Man is born broken.
Saturday, August 30, 2008
Man is born broken.
Thursday, August 21, 2008
Wednesday, August 20, 2008
Native American Prayer
Sunday, August 10, 2008
A couple of things have stimulated this.
1. My local parish (St Thomas) runs an Open Church program. It is quite simple. Its purpose is to keep our parish church doors open from 10am to 2pm Monday to Friday irrespective of whether there is anything on at the church. It is run by volunteers who staff the program with 2 volunteers operating in pairs and each pair doing two hours each - so that is four people every day Mon to Fri. This means our chapel is open for prayer/quiet times. In winter a back pew is made comfortable with cushion, blanket and heater! The volunteers are happy to give a coffee to any one who drops in and have a chat with them as well. Emergency food parcels are available for those who need them - although like any organisation who provides such a service, there are some boundaries.
2. Anti-Poverty Week is coming up in Australia from 12-18 October. I am on the Christian sub-committee here in Victoria. I have been trying to think how I might be able to stimulate involvement and interest in this. What I would like to do is to have St Thom's through the Open Church ministry host a multi-faith day for our area with an emphasis on Hospitality within the different faith traditions. I believe it would give a profile to our Open Church program so that others might imitate it and so we might have fewer locked up churches in Melbourne. There might be other faith communities who have their buildings closed during the week who might consider how they could keep their buildings open to the community. And, of course, hospitality spins off into meeting with those at the margins, getting to know them, serving them and thus serving Christ.
In focussing on Hospitality I also have a hidden agenda and that is that our program at St Thom's might come to a deeper understanding of the role and function of hospitality within our tradition and how that tradition impacts us in our Christian walk and how, through hospitality, we might impact the lives of others.
I am aware that, for instance, the Benedictines have an ancient tradition re hospitality which I would like to hear more about. I have heard that locking doors goes against the ancient Christian tradition. Does anyone know about this? I am sure there is more that can be said - so I wonder if you could help me to learn more about hospitality in our tradition so that I can get a clear and deep focus on it to the extent that I am able to articulate this clearly to others. Documents that I could pass on to others to read might be a help as well.
Friday, August 08, 2008
Jarrod McKenna, our energetic peace-loving peace-making Aussie, has written over here of a great Olympic story. It is the story of a prophetic and public moment in the lives of three Christian men. Two of these men were black Americans. The third, a white Australian. The white Australian was Peter Norman.
What Jarrod didn't mention was that when Peter died in 2006, the solidarity of the three men that was so publicly and irrevocably evident at the Mexico Olympics in 1968 was evident once again. Tommie Smith and John Carlos were here in Melbourne for Peter's funeral and they helped to carry his coffin.
Dear Reader, you have no idea how much this meant to us in Australia. That such athletic comrades from almost forty years ago should do such honour by coming half-way around the world will not be easily forgotten by Aussies.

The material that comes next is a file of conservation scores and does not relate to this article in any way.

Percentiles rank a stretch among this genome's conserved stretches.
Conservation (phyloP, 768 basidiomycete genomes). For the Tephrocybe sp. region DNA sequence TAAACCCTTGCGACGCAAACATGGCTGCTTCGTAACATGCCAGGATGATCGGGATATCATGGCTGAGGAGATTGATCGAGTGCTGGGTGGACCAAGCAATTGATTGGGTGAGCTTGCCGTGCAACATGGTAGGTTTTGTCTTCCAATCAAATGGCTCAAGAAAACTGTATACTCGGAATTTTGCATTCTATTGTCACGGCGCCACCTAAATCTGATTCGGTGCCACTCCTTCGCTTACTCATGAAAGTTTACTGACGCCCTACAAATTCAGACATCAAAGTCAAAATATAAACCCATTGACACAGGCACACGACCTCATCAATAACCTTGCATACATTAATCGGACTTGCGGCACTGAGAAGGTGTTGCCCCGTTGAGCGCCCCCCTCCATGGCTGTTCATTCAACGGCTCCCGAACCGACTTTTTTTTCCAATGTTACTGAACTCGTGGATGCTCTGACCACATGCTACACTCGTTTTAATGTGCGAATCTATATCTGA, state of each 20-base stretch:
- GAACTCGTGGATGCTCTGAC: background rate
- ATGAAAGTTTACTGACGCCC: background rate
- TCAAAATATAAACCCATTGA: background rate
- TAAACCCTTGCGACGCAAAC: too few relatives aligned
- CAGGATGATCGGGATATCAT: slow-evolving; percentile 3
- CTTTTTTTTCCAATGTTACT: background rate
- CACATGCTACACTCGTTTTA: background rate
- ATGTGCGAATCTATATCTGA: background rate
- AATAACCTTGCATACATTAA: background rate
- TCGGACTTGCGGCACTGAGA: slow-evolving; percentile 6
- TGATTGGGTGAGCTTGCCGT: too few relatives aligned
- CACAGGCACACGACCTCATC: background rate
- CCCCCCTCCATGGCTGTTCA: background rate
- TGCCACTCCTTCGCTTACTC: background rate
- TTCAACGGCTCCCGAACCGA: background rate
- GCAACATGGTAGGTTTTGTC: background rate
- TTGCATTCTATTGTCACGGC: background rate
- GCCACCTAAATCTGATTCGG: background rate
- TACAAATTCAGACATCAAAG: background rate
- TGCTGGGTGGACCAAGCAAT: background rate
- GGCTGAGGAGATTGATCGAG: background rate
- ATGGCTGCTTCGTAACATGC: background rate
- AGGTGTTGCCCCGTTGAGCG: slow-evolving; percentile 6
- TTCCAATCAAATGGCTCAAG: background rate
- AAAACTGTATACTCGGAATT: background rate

To-night, I will watch the opening ceremony of the historic Beijing Olympics. I am a great admirer - in spite of things that get in the road sometimes - of the Chinese, their history, their culture and above all the Tao Te Ching. I am conscious of Australian's long involvement with the Chinese people. But if, like our Prime Minister, I could be a forthright friend: there are issues of justice in China and some of its relationships which can be difficult to overlook. Some people, perhaps, at these Olympics will feel strongly enough to make a public - and possibly prophetic - stand.
I pray that if this is the case that such people will remember the time forty years ago when three men decided to make their stand: representing two very different cultures these men really stood for something. The speedy and gentle Australian did not raise a fist. He wore a badge and, with Christ in his heart and his motivation, stood beside his black brothers. After all, Jesus said, where two or three are gathered in my name: there I am in the midst of them.
Wednesday, August 06, 2008
To-day is the Feast of the Transfiguration. Three years ago, the fruit tree beside my home office window was covered in blossom (the picture is from 2005) but my fruit trees have very few blossoms at this time and my magnolia seems to have blossom as a permanent condition since they have been there so long without flowering.
In the Northern Hemisphere, Easter coincides with new life in nature. In the Southern Hemisphere, Easter happens in Autumn when the leaves are falling and nature prepares for Winter.
I love the Feasts but, on those occasions when we observe those that are not Easter and Christmas, I think we talk about them in a way which does not give any depth to the experience. I think that, in the main, this is how the Transfiguration is treated.
The Transfiguration was a supernatural event intervening in the natural order of things. It was transforming and predictive of the new life to come. Just like the Southern Hemisphere is experiencing at this time. How wonderful then if people in the south of the globe could take this great season of the soul and transform it to mirror the wonder of regeneration that is happening in the environment. We could then experience both the transfiguration of our environment and of our spirits.